Mon 31. Aug | 19.30 | KKL Luzern, Concert Hall
Symphony Concert 15
Royal Concertgebouworkest | Collegium Vocale Gent | Philippe Herreweghe | soloists
The Austrian baritone Florian Boesch, who comes from a Viennese family of singers, had his earliest vocal training from his grandmother, Ruthilde Boesch, before beginning studies at the University for Music in Vienna, where he took Robert Holl’s classes in lieder and the oratorio. He began his international career in 2003 as Papageno at Zurich Opera. Since that time, Boesch has been a regular guest on many international stages. In 2017, he sang Méphistophélès in Berlioz’s La Damnation de Faust at the Berlin Staatsoper, with Sir Simon Rattle conducting; in the current season, he has already sung the title roles in Berg’s Wozzeck and Handel’s Saul at the Theater an der Wien. Boesch enjoyed a longstanding close partnership with Nikolaus Harnoncourt. Together, they performed works by Monteverdi, Bach, Handel, Haydn, Mozart, and Beethoven at the styriarte and Salzburg Festivals, as well as with the Berlin Philharmonic. Florian Boesch has also concertized with Ivor Bolton, Gustavo Dudamel, Iván Fischer, Valery Gergiev, Philippe Herreweghe, Sir Roger Norrington, and Robin Ticciati. In the 2014-15 season, he was artist-in-residence at Wigmore Hall in London, and he held the same position at the Vienna Konzerthaus in the 2016-17 season. Lieder singing is an important component of his work: credits include recitals at the Schubertiade, the Edinburgh Festival, the Amsterdam Concertgebouw, the Konzerthaus in Dortmund, the Philharmonie in Luxembourg, and the Musikverein in Vienna. Together with the Tyrolean Musicbanda Franui, he developed the project Alles wieder gut, which he will present in Brussels and at the Hamburg Elbphilharmonie in the spring of 2018. Florian Boesch’s recording of ballades by Loewe won the Edison Award in 2012. His latest CD, which was released in the fall of 2017, is devoted to Schubert’s Winterreise.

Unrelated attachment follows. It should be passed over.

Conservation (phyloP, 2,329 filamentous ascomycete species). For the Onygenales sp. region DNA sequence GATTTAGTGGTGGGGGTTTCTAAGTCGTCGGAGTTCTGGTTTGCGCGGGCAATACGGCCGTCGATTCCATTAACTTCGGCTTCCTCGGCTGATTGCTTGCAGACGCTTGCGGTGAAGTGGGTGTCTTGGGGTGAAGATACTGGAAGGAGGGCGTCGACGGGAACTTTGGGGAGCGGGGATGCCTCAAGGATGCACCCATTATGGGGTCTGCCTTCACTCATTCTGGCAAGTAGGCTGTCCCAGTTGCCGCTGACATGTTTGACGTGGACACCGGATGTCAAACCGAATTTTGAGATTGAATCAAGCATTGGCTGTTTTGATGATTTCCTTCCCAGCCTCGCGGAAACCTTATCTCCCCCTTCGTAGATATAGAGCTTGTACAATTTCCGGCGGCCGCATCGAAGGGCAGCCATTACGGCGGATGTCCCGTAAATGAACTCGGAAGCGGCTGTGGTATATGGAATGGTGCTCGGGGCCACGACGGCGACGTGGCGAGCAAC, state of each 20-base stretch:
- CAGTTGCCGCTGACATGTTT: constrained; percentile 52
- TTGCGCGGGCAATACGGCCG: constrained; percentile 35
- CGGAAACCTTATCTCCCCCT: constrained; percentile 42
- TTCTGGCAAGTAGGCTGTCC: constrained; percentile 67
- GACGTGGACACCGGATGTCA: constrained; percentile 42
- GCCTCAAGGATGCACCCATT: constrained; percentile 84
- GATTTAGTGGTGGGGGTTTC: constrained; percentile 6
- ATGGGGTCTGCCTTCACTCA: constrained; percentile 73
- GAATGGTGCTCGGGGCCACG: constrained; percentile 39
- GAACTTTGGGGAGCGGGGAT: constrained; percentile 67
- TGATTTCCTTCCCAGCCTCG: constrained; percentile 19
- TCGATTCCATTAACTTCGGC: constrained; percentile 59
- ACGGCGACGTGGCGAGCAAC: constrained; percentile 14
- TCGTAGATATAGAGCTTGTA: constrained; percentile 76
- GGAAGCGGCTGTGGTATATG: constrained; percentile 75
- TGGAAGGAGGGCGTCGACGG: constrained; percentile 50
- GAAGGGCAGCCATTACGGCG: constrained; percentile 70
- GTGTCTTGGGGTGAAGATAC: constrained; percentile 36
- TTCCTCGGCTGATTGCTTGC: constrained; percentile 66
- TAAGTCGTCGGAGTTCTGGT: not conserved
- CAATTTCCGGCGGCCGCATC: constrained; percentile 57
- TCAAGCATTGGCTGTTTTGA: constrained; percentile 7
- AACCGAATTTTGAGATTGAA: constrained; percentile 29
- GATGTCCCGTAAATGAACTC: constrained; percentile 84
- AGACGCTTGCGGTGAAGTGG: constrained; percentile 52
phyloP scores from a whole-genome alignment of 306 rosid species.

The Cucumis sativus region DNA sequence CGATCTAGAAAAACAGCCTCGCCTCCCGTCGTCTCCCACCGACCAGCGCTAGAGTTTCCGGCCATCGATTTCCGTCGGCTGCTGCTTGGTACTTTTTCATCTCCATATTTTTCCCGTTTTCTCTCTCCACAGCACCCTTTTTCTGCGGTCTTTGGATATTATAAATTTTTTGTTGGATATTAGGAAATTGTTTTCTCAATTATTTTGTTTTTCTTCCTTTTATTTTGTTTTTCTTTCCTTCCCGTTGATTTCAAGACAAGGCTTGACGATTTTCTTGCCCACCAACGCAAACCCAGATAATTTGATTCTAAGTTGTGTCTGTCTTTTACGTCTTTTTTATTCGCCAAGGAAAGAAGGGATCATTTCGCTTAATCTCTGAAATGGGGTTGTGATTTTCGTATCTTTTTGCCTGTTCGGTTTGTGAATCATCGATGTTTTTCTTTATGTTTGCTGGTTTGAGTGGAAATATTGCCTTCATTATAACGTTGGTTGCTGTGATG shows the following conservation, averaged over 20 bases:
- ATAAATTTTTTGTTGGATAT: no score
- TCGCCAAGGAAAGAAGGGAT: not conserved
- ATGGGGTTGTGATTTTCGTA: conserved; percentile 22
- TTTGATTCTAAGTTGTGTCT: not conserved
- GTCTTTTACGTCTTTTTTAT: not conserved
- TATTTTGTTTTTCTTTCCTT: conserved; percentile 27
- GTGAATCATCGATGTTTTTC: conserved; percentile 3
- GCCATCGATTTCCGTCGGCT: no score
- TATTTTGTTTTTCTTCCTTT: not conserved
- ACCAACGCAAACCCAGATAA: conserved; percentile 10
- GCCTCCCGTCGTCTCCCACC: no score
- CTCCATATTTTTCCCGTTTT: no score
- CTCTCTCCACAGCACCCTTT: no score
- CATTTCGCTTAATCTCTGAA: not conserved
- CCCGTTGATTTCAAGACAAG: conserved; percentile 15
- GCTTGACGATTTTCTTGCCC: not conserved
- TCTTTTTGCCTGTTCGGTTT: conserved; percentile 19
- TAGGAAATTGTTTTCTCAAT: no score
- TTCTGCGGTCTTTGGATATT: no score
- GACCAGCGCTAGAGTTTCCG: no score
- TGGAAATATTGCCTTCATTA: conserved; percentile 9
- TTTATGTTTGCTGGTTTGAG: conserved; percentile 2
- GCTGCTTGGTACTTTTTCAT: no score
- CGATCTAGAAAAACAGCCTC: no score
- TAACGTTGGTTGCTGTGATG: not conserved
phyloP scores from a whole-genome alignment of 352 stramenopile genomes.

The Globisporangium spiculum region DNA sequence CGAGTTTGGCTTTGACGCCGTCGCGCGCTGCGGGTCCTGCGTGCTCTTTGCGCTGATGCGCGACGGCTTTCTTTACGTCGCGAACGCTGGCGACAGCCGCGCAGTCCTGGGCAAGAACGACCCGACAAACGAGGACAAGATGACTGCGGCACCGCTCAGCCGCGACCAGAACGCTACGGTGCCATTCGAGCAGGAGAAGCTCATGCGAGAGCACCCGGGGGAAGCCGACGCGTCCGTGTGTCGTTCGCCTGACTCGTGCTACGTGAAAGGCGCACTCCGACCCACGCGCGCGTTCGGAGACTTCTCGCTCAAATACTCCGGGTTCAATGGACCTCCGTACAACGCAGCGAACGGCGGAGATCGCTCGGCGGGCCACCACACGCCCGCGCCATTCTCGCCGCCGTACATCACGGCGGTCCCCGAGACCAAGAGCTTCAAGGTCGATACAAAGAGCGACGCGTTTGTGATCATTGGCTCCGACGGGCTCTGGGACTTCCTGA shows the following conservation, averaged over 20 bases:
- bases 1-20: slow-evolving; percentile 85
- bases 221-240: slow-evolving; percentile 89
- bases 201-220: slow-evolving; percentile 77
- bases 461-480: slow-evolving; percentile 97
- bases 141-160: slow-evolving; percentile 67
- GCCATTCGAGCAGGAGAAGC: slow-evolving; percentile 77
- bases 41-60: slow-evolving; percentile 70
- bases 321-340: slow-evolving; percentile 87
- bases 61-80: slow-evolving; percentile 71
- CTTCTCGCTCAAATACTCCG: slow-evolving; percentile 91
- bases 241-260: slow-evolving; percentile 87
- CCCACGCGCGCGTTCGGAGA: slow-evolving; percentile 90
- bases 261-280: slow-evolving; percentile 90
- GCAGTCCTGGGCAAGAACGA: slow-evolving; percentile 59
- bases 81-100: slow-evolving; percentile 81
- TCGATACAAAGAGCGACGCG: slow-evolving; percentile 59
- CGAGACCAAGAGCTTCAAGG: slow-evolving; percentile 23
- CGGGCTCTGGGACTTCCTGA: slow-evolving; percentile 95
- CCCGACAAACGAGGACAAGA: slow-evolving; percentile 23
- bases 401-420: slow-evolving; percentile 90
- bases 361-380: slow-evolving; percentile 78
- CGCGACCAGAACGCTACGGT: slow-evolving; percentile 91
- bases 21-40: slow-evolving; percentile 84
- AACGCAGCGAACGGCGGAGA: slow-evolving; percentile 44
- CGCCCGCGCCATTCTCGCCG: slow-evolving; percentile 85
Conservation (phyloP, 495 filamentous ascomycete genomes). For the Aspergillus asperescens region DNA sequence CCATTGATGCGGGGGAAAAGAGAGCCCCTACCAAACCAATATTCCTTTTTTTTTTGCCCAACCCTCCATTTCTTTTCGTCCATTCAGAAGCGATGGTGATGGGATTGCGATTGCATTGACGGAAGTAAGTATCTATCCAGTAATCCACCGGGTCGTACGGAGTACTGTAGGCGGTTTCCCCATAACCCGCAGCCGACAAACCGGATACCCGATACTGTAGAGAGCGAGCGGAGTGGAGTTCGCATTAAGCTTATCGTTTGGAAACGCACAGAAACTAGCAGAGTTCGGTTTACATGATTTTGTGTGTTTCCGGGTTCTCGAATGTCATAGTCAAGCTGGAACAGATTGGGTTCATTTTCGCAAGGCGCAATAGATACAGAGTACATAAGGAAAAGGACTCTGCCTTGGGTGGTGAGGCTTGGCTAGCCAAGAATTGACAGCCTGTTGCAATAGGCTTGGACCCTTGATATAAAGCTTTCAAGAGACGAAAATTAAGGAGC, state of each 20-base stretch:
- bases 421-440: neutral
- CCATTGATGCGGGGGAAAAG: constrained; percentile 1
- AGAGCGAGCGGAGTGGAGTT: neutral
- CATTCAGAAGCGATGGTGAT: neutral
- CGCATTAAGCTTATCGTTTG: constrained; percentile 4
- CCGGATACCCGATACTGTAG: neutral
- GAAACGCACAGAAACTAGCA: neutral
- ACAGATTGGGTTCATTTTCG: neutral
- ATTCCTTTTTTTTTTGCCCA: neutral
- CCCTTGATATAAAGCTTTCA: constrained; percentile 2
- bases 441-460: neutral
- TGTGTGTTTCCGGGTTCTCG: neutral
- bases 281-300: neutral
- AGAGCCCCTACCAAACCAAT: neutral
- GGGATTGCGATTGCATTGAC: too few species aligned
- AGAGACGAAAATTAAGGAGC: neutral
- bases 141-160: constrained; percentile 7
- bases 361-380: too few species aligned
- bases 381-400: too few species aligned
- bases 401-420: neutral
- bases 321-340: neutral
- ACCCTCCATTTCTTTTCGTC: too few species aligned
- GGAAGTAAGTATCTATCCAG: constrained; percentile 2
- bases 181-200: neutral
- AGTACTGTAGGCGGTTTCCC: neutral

LUCERNE FESTIVAL debut on 12 September 2006 as Poeta in Salieri’s Prima la musica, poi le parole under the direction of David Stern.